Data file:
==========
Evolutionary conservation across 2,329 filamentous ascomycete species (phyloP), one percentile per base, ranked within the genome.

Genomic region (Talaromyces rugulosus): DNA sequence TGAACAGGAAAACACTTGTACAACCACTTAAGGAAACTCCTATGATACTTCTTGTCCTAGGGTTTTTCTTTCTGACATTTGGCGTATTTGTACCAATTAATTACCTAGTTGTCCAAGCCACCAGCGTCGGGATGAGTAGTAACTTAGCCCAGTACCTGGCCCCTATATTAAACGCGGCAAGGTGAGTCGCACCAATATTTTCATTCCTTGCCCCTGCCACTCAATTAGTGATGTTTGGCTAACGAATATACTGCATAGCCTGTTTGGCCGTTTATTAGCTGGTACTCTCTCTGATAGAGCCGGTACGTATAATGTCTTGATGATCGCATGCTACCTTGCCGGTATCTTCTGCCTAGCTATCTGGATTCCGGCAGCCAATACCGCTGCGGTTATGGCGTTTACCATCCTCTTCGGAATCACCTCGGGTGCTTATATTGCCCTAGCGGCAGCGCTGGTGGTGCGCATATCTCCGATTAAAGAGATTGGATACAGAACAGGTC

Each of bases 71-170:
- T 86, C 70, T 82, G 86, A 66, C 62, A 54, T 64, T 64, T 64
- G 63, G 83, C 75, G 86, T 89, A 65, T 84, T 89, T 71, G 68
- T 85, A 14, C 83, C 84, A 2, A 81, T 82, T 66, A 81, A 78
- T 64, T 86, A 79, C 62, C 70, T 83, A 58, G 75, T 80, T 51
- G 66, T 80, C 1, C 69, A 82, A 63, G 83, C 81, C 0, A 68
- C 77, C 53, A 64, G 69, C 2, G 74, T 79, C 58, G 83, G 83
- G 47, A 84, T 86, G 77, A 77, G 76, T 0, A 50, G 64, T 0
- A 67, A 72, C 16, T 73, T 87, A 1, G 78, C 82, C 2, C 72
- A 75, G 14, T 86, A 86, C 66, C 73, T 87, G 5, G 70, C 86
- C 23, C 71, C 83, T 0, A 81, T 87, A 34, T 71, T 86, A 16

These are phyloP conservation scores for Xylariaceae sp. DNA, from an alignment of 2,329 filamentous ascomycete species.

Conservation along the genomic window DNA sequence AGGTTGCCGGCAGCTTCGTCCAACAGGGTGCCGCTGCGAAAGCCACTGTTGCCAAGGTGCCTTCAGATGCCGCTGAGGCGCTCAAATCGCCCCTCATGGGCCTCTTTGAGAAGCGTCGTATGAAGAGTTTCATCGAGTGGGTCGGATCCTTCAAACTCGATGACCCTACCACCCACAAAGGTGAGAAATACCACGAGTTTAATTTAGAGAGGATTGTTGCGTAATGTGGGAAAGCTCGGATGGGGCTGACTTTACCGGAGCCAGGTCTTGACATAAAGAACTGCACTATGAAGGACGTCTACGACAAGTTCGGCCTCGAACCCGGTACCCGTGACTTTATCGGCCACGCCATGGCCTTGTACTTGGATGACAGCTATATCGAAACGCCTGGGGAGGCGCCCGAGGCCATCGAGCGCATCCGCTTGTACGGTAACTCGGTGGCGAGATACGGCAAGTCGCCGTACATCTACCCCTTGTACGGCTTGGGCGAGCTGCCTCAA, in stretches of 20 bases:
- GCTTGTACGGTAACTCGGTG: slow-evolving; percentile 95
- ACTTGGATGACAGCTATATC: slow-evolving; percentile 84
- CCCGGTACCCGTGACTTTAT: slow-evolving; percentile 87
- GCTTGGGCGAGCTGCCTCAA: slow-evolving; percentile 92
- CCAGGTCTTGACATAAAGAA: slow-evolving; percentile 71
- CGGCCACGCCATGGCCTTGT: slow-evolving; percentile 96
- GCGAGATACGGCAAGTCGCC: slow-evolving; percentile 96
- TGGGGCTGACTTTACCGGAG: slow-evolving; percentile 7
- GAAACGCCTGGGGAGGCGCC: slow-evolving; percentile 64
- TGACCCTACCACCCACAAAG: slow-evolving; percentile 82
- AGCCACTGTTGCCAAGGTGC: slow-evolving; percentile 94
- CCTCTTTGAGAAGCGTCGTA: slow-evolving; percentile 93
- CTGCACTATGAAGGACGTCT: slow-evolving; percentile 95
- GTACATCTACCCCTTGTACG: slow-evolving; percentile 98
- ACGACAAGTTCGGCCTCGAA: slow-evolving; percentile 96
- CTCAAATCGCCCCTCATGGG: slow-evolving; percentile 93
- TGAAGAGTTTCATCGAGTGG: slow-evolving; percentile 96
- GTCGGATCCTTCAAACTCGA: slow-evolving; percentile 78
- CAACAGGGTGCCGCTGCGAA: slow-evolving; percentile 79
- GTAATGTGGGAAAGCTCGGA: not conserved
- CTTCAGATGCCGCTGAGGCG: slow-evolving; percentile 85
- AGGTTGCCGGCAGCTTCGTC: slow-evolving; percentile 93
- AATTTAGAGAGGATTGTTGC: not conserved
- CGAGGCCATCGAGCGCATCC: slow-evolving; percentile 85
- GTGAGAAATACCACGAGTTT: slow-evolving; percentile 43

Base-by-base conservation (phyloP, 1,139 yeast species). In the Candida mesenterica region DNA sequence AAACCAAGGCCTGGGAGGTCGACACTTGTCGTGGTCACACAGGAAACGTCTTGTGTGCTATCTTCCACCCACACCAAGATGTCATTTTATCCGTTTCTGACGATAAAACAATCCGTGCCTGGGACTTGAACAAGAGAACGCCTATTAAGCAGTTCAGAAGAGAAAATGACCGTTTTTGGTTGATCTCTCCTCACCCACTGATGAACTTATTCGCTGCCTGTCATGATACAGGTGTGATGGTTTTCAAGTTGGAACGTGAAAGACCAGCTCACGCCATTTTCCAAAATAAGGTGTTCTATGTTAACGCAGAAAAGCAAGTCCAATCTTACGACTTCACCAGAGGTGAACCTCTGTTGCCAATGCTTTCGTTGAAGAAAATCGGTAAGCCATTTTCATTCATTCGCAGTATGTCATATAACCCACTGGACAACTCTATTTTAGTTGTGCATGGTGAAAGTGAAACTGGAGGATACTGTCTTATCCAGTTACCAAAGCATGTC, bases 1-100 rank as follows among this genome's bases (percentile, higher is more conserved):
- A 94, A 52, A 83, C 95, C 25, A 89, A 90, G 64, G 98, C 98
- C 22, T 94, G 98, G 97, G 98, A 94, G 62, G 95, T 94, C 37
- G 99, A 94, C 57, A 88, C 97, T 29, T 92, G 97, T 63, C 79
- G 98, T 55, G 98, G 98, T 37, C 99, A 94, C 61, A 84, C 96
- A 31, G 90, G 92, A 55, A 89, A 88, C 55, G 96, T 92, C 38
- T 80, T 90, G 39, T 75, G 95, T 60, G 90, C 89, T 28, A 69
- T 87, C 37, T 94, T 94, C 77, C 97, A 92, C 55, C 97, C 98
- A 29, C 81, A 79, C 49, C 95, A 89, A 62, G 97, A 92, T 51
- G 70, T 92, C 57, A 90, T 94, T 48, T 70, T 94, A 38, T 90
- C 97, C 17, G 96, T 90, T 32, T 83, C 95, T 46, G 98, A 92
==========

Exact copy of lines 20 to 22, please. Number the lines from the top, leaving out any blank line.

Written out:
- CCAGGTCTTGACATAAAGAA: slow-evolving; percentile 71
- CGGCCACGCCATGGCCTTGT: slow-evolving; percentile 96
- GCGAGATACGGCAAGTCGCC: slow-evolving; percentile 96